Wilmington, Delaware, is a long way from Yorkshire but it’s also an oddly appropriate setting for Costumes of Downton Abbey, an exhibition of 40 outfits from the television series that opens next Saturday. The venue is Winterthur, a 175-room country estate that is now a museum but was once the home of wealthy cattle breeder Henry Francis du Pont, his family and a staff of more than 200. This American answer to the Granthams’ stately home is located a 90-minute drive north of Washington DC.
The exhibition is a rare case of a current TV series being granted a museum retrospective. Other fashion-obsessive TV series such as Mad Men and Gossip Girl have not had one, so what’s so different about Downton?
“It really taps into our fantasy of being British and rich,” says Cameron Silver, author of Decades: A Century of Fashion, who thinks that the exhibition reflects a peculiarly American fixation. “It’s a cultural phenomenon in the States, because we’ve always had a fascination with British royals and British society.”
British designer Jenny Packham, whose bridal designs are heavy on the early 20th-century vintage feel, tells how, when she appeared at a Los Angeles store last year, her visit attracted 100 future brides. “Every single woman who came in was like, ‘Downton Abbey, Downton Abbey’,” she says.
Downton’s period costumes have not gone unnoticed by designers and are echoed in looks this season from Marc Jacobs and Ralph Lauren (who has, since 2012, been a sponsor of the Masterpiece Theater series on PBS, where Downton airs in the US).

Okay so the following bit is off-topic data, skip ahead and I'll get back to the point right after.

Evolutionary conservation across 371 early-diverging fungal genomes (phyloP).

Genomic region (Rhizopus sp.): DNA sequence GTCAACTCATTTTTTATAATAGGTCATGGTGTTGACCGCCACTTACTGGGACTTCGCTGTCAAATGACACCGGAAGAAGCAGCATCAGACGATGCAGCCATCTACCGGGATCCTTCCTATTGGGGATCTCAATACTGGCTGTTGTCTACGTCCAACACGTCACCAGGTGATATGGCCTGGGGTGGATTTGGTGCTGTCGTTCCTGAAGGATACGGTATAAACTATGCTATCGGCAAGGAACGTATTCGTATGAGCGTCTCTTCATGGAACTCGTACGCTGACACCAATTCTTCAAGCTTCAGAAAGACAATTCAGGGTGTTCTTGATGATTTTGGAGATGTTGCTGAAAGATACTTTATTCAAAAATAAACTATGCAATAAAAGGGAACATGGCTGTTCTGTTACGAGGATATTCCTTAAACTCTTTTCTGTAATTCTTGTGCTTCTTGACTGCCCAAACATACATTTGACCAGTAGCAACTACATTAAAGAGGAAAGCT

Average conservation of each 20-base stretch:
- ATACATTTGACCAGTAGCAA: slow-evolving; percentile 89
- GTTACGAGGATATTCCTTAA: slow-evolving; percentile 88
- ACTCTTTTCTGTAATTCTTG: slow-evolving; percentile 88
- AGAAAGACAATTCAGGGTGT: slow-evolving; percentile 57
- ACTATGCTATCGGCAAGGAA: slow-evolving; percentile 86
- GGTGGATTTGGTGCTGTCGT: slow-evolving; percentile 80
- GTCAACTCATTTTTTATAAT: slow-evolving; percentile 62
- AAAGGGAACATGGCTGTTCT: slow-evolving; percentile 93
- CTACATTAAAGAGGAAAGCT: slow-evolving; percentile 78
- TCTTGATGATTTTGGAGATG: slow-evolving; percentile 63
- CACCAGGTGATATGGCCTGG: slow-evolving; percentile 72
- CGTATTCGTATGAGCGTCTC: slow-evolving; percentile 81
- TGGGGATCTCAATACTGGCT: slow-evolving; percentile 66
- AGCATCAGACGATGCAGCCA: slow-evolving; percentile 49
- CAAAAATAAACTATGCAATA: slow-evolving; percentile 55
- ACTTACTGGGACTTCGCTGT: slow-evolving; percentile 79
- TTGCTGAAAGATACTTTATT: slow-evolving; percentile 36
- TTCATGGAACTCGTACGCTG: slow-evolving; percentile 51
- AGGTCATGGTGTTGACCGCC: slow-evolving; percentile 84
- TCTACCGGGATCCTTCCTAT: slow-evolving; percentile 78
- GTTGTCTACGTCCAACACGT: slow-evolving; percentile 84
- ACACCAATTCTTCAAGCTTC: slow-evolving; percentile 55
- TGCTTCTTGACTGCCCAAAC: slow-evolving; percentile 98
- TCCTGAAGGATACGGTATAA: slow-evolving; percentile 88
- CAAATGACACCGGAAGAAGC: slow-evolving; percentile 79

“This fascination with a life of leisure, complicated by all the upstairs/downstairs drama is irresistible,” says Anne Slowey, fashion news director of US Elle. Slowey points out that several items in the autumn catwalk shows – long coats at Reed Krakoff and Joseph Altuzarra, for example – echoed Downton’s costume silhouettes and colour palette. “The look particularly appeals to women because, for the women of the upper class, all they had to do was run the household and present themselves through their fashion.”
The exhibition showcases the luxurious costumes of the fictional Grantham family, such as the burgundy dress that Lady Mary wears on the night of her wedding proposal; Lady Edith’s wedding dress (for the marriage that wasn’t meant to be); a pair of coats worn by Lady Cora’s mother Martha Levinson (played by Shirley MacLaine); and a sumptuous blue velvet evening dress.
“It was an era when glamour was at its peak and people took a lot of time to wear beautiful clothes,” says US designer Naeem Khan, whose autumn 2014 collection includes flapper-inspired dresses that are easy to picture on Lady Rose en route to a jazz club.
Yet what makes the exhibition meatier is its inclusion of servants’ clothing, such as the crisp uniforms worn by maids Daisy and Anna, and Anna’s husband, the valet Mr Bates.
Designed to take visitors through a day in the life of the house, the exhibition begins with kitchen staff preparing breakfast and is peppered with du Pont family items (such as an eight-piece Tiffany silver tea set from 1874). This aims to make the experience relevant to an era increasingly concerned about the income gap. “We have been looking at the show in terms of social history,” says Maggie Lidz, Winterthur historian and the show’s co-curator.
But despite its success in highlighting the lifestyle of the Downton era, there are a few heavy-handed touches. A Downton-themed gift shop offers faux jet earrings and brooches, a kitchen apron embellished with a giant “DA” and “Grantham Breakfast Blend” tea. The museum restaurant offers cream of cauliflower and Stilton soup and, perhaps inevitably, tea with scones and sandwiches.
Costumes of ‘Downton Abbey’ at Winterthur Museum, Garden & Library until January 4 2015. winterthur.org
This article was corrected on February 26 to reflect the fact that Downton Abbey is shown on PBS in the US, not HBO as originally stated.